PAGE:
Plus, 25% of performance, while nice, is not really something that would matter for most Ruby projects. They are web projects, and their bottleneck is not Ruby. Same for Python. While I'm telling you, good unicode support in most european countries is a HUGE deal.

But that's not all. Often People thinking about Python 3 think unicode, but for me there are 2 other things that made my life much nicer:

- better debugging. Error handling is a hell lot better, with better and messages, greater granularity, more safety nets... E.g: you can't compare some objects anymore, you have several exceptions to handle file opening, imports are absolute by default, division is what you expects, a lot more operations are lazy, the stdlib has been cleaned manu redundancies, encoding parameters everywhere, etc. - less verbosity. Writting is consistently reduced. You get finner file boilerplate, shortcuts for OO, unpacking generalization, yield from, f-strings, etc.

Now those are things that are not easy to sell. You don't see them as a reason to migrate when you hear about it. But once you used to them, going back to Python 2.7 feels so bad.


Unicode is niche?


We'll just have to see. That's the beauty of this. Don't want to upgrade? Stick with Django 1.11, since you don't want or need new things. It's LTS, so you won't miss out on critical fixes.


Django and most libraries were already working seamlessly 2 years ago

Python 2.7 will EOL in 2020. But I guess even then some luddites will complain how they will have been left hanging


When I started with Python - around 2011ish - Python 2.7 on Windows (with Qt 4) was a reasonable choice. Not much later almost everything I did was on Python 3. No regrets, no looking back, and no missed opportunities.


they aren't screwing anyone, if you want to stay on an outdated version of a language that won't be receiving updates you can do the same with Django.


Python 2.7 will not be maintained by PSF soon anyways.


The Python 2.x EOL was extended to 2020.


Which, I believe, is also the support timeline for the Django 1.x LTS release before 2.0. So Django plans to support Python 2.x as long as the PSF does.


Yeah thats 3 years for now... thats very little time - especially if you have to migrate old projects.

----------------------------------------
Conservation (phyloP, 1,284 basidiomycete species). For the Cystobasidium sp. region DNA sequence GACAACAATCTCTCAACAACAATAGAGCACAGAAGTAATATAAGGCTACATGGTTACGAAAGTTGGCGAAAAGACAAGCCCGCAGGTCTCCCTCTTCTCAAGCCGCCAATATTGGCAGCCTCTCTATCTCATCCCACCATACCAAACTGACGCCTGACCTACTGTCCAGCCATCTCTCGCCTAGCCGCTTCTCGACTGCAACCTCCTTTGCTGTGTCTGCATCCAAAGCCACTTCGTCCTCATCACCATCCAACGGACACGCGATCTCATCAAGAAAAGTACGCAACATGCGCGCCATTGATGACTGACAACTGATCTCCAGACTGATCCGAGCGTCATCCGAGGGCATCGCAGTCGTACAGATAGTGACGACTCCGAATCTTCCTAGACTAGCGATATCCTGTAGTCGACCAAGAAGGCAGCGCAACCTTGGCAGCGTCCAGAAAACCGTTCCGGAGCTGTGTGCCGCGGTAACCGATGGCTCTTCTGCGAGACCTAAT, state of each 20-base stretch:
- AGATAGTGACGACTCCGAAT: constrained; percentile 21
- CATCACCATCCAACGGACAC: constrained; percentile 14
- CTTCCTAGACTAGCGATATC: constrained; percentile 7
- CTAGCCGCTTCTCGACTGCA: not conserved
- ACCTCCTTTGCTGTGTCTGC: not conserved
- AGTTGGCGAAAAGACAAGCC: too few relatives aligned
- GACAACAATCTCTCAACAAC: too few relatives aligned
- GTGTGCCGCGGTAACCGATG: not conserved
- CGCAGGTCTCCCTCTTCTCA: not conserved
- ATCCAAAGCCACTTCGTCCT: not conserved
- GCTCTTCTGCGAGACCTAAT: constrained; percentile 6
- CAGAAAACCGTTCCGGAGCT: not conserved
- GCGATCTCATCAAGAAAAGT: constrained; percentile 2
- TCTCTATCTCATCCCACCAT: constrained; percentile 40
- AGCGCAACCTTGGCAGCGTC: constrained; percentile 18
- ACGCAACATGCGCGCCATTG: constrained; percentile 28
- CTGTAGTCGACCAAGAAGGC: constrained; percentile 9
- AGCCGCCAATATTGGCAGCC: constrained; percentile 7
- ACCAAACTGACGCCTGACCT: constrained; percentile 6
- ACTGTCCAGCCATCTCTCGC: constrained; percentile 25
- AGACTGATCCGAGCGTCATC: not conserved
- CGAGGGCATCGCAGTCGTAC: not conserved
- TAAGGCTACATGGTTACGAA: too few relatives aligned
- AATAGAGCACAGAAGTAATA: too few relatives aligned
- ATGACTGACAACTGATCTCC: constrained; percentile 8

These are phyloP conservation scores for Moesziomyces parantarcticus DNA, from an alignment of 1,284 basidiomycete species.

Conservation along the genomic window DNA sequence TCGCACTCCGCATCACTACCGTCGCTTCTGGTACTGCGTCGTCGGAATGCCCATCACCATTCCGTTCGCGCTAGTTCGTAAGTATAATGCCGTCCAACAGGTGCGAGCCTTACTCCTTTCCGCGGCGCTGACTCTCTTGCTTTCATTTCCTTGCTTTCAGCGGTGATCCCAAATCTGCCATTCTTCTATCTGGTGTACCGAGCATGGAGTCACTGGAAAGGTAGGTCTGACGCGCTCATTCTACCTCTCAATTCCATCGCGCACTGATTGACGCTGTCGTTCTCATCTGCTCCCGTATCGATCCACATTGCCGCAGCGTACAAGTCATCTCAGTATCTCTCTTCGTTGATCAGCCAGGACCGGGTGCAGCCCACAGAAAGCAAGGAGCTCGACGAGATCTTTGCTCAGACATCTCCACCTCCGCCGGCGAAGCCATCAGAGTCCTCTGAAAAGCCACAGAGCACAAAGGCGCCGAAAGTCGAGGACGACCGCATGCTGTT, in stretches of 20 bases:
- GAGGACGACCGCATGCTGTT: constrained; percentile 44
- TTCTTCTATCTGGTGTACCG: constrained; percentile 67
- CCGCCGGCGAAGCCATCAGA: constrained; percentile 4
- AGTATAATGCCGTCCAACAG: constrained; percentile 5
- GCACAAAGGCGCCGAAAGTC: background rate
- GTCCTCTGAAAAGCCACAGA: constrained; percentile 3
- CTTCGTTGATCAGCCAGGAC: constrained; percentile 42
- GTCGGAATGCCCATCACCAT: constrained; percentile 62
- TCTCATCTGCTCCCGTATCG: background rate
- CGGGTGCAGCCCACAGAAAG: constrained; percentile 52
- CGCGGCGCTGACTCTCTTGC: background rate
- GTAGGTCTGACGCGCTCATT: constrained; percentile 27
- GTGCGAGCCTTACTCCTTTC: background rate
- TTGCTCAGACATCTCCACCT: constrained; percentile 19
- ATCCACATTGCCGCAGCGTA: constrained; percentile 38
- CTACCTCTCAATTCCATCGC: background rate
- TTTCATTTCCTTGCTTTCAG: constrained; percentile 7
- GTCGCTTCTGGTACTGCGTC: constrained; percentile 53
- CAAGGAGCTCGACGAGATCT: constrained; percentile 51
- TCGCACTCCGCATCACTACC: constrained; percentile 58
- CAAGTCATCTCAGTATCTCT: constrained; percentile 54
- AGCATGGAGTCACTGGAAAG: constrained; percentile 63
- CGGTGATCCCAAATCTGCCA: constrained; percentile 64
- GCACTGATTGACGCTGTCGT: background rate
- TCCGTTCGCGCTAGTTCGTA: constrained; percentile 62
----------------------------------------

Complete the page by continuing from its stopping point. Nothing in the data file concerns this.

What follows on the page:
The same argument could be made for any arbitrary amount of time though.

1 week is not enough

1 month is not enough

1 year is not enough

5 years is not enough

10 years is not enough

20 years is not enough...

Do you really have Python projects that can't be migrated in 3 years?

At some point the line has to be drawn to move everyone forward. Extending the EOL for the last long-term of 2.7.x by 5 additional years is pretty generous.

https://pythonclock.org/


I think you completly misunderstood my comment ;-) And yes 3 years for some projects with small teams is barely enough :)


I suspect Python 2.x will be extended like copyright.


I doubt it and that argument makes no sense. Copyright is extended thanks to the lobbying effort of huge business like Disney in order to make a ton more money.

Unless you see some big corporate support contracts coming over the horizon for PSF, not to mention they'd have to be worth the money vs the technical debt, I don't think Py2 support will get extended.


Backlash from the tons of big companies still using it will become lobbying to keep it supported. I don't expect them to stop in the next couple years, or the next few, etc.

There's less muscle behind keeping Python 2, but there's a lot less muscle needed to keep it going than to extend copyright.


Protip: Python 2 is EOL'd in 2020.

Start your migration now.


This call has been made a while back, and it makes perfect sense. Python 2 is slowly being EOL'd and if you're starting a brand new Django project there's no reason on earth you should choose Python 2 anymore.

Sure legacy projects still need support and for that they get the 1.11 LTS, but otherwise it's really time to move on.


Easy to say when you don't depend on C extensions only compatible with 2.7.


You're calling code that depends on C extensions from directly inside the request-response cycle?

One possible solution would be to offload this work into a celery worker which can call python2 as necessary.


I code against both Django and Tornado. My Tornado based HTTP servers call C extension while they're handling GETs and POSTs. And that's why I'm staying on 2.7.8 until a customer pays me to port to 3.


I'm curious why 2.7.8? What is preventing you from using 2.7.9+?


2.7.8 was the latest 2.x when I built the current codebase. Currently I'm testing before a cloud launch. Fixing bugs in my product's functionality is a higher priority than porting to the latest 2.7


Python 2.7.9

Release Date: 2014-12-10

https://www.python.org/downloads/release/python-279/